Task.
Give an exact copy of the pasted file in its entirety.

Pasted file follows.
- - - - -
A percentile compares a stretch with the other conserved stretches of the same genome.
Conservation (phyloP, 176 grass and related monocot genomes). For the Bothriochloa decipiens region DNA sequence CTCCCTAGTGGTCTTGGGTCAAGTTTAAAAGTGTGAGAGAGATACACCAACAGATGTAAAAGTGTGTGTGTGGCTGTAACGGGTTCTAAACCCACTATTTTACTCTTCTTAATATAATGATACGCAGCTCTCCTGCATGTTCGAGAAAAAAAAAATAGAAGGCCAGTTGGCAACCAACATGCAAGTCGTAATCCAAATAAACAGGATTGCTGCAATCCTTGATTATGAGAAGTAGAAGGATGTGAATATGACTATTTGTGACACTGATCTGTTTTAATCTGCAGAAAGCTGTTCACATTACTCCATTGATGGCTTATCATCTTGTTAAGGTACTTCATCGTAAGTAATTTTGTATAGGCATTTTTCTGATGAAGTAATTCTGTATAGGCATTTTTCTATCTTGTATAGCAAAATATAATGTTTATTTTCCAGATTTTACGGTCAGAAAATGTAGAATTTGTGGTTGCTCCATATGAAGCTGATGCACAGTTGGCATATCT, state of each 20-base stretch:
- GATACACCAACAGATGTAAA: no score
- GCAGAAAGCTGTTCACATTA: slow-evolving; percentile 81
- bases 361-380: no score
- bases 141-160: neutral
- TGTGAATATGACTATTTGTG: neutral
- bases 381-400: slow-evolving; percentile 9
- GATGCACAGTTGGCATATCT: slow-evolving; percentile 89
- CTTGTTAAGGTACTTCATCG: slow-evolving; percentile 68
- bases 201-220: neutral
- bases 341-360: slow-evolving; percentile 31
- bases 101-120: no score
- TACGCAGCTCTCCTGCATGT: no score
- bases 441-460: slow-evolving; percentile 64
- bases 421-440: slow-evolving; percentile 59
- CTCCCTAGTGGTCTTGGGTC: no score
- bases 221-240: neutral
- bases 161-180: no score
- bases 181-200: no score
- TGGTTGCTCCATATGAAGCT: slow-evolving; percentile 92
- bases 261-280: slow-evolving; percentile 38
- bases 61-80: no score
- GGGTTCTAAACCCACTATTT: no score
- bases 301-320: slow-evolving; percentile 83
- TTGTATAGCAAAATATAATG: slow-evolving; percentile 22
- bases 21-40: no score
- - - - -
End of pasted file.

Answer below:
A percentile compares a stretch with the other conserved stretches of the same genome.
Conservation (phyloP, 176 grass and related monocot genomes). For the Bothriochloa decipiens region DNA sequence CTCCCTAGTGGTCTTGGGTCAAGTTTAAAAGTGTGAGAGAGATACACCAACAGATGTAAAAGTGTGTGTGTGGCTGTAACGGGTTCTAAACCCACTATTTTACTCTTCTTAATATAATGATACGCAGCTCTCCTGCATGTTCGAGAAAAAAAAAATAGAAGGCCAGTTGGCAACCAACATGCAAGTCGTAATCCAAATAAACAGGATTGCTGCAATCCTTGATTATGAGAAGTAGAAGGATGTGAATATGACTATTTGTGACACTGATCTGTTTTAATCTGCAGAAAGCTGTTCACATTACTCCATTGATGGCTTATCATCTTGTTAAGGTACTTCATCGTAAGTAATTTTGTATAGGCATTTTTCTGATGAAGTAATTCTGTATAGGCATTTTTCTATCTTGTATAGCAAAATATAATGTTTATTTTCCAGATTTTACGGTCAGAAAATGTAGAATTTGTGGTTGCTCCATATGAAGCTGATGCACAGTTGGCATATCT, state of each 20-base stretch:
- GATACACCAACAGATGTAAA: no score
- GCAGAAAGCTGTTCACATTA: slow-evolving; percentile 81
- bases 361-380: no score
- bases 141-160: neutral
- TGTGAATATGACTATTTGTG: neutral
- bases 381-400: slow-evolving; percentile 9
- GATGCACAGTTGGCATATCT: slow-evolving; percentile 89
- CTTGTTAAGGTACTTCATCG: slow-evolving; percentile 68
- bases 201-220: neutral
- bases 341-360: slow-evolving; percentile 31
- bases 101-120: no score
- TACGCAGCTCTCCTGCATGT: no score
- bases 441-460: slow-evolving; percentile 64
- bases 421-440: slow-evolving; percentile 59
- CTCCCTAGTGGTCTTGGGTC: no score
- bases 221-240: neutral
- bases 161-180: no score
- bases 181-200: no score
- TGGTTGCTCCATATGAAGCT: slow-evolving; percentile 92
- bases 261-280: slow-evolving; percentile 38
- bases 61-80: no score
- GGGTTCTAAACCCACTATTT: no score
- bases 301-320: slow-evolving; percentile 83
- TTGTATAGCAAAATATAATG: slow-evolving; percentile 22
- bases 21-40: no score